Kentucky Senator Mitch McConnell—who faces a primary opponent and a credible Democratic challenger—wants you to know that he hates the stimulus as much as any Tea Party Republican. “Five years later, the stimulus is no success to celebrate,” said the embattled Republican to the Associated Press, “It is a tragedy to lament.”
If by “tragedy” McConnell means “a lifesaver for the American economy,” then he’s absolutely right. When Obama signed the American Recovery and Reinvestment Act, five years ago this month, the economy was losing 800,000 jobs a month. By that spring, job losses had slowed to a halt, and by that summer, the economy was beginning to grow again.
Over the next three years, as Michael Grunwald explains for TIME, the stimulus would produce a 2 to 3 percent increase in GDP each quarter, prevent 5.3 million people from slipping below the poverty line, improve tens of thousands of miles of infrastructure, and provide tax cuts to 160 million Americans.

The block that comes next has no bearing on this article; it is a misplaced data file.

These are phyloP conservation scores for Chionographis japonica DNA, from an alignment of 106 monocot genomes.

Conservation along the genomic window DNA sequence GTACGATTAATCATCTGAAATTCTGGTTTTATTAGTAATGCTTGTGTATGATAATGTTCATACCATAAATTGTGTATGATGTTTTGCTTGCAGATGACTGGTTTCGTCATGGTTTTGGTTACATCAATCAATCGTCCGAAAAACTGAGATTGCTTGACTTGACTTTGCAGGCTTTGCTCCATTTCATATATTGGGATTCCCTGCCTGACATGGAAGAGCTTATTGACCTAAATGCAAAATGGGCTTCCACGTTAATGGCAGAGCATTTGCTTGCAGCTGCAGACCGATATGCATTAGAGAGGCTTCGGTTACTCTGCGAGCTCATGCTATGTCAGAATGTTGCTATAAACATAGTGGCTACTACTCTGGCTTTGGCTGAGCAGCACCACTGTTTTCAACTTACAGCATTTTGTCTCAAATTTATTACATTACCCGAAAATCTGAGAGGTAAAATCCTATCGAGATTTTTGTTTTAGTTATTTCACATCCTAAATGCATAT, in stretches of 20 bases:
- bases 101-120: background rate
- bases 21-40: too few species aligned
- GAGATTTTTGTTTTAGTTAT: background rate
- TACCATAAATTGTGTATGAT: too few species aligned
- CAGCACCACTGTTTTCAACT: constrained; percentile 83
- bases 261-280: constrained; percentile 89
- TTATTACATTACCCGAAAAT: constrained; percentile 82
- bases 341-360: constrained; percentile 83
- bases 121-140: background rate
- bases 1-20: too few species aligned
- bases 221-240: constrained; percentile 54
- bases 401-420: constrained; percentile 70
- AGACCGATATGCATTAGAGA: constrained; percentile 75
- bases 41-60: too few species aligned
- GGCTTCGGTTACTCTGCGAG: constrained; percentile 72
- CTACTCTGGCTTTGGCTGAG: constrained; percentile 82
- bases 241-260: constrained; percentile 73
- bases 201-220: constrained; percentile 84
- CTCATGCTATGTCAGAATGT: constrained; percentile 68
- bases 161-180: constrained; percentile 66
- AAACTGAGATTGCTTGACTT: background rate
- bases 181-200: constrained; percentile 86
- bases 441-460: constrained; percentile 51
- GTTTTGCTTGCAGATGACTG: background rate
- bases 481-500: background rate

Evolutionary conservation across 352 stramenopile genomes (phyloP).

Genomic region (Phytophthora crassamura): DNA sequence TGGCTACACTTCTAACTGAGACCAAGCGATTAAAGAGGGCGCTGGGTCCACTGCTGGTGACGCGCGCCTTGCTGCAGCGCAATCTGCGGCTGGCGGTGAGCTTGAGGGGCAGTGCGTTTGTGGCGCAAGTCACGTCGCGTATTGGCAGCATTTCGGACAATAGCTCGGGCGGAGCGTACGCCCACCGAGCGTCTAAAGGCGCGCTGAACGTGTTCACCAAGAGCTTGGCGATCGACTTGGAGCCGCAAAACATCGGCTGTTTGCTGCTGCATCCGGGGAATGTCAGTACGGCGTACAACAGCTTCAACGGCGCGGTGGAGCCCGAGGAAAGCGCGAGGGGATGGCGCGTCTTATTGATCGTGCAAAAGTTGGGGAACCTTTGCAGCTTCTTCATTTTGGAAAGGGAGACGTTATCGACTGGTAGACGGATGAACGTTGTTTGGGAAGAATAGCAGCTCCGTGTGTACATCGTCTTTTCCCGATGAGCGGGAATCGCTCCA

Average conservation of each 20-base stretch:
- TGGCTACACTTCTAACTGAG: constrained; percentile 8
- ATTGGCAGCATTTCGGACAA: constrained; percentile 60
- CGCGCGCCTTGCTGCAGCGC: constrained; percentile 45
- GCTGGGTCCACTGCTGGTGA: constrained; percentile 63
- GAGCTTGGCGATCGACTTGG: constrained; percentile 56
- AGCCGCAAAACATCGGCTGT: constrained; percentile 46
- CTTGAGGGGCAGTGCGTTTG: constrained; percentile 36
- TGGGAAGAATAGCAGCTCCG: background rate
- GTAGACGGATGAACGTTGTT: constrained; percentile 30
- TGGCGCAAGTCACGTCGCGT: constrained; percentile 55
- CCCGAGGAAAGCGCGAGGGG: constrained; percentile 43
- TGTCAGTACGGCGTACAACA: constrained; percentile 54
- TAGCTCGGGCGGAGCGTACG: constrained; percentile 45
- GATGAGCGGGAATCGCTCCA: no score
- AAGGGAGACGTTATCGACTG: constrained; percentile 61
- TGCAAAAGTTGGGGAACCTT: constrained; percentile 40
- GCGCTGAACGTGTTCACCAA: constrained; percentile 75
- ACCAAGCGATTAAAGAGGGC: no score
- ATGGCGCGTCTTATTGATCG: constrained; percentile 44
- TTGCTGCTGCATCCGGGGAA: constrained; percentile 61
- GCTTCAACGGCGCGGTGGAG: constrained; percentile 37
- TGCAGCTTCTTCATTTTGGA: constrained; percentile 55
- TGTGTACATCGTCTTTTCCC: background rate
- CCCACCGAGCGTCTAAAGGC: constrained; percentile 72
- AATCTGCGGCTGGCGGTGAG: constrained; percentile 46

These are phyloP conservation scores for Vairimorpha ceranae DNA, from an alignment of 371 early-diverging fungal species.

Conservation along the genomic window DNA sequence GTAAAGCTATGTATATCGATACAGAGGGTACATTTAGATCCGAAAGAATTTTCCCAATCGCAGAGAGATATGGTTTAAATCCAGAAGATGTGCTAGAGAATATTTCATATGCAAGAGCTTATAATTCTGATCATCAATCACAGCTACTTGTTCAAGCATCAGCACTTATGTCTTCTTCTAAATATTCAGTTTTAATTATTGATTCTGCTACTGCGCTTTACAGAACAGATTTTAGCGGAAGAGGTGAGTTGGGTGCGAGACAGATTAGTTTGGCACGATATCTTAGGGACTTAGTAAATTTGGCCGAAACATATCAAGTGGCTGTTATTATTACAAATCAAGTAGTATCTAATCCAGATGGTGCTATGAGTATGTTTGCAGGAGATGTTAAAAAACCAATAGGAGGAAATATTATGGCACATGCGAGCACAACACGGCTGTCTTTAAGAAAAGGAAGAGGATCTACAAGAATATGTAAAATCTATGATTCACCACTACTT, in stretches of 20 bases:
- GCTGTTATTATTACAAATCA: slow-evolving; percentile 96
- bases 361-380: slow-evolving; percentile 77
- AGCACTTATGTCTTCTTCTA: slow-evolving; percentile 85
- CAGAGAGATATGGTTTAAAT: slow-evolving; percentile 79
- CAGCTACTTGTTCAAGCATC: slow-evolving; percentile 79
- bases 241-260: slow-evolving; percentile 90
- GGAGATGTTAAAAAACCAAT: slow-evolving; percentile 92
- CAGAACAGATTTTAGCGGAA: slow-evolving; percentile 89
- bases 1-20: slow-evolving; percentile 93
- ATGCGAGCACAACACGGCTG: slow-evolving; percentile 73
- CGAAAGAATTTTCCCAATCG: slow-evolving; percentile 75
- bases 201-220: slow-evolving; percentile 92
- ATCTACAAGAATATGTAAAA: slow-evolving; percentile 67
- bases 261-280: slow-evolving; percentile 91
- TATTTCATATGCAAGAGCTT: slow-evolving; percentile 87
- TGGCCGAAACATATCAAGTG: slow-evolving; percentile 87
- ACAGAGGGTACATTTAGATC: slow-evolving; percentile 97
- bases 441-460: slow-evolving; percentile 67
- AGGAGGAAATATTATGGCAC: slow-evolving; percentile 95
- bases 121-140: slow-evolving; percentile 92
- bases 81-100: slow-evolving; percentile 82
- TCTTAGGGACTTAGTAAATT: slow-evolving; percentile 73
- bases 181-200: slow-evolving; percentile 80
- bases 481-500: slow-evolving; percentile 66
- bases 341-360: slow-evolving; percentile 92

These benefits flowed to every state in the union, including Kentucky, where nearly $6 million in stimulus funds were sent to repair an Army depot in Madison County. Mitch McConnell isn’t just aware of this—he touted the benefits of said spending to his constituents: “This is going to be a source of significant employment. At the peak, we could have up to 600 people working on this, and we believe the substantial majority of those workers will be Kentuckians,” he bragged to local reporters.
McConnell may hate the stimulus—he supported a filibuster and voted against the final package—but he’s happy to take credit for the benefits. Indeed, he’s playing the same game with the Affordable Care Act. In Washington, the Senate Minority Leader is a vocal critic of Obamacare, and continues to call for total repeal of the law. In Kentucky, by contrast, he’s bona fide crusader for health care access. To wit, here’s an ad from his campaign:
In the unlikely event McConnell loses his reelection bid, I already know the title for his political epitaph: Shameless.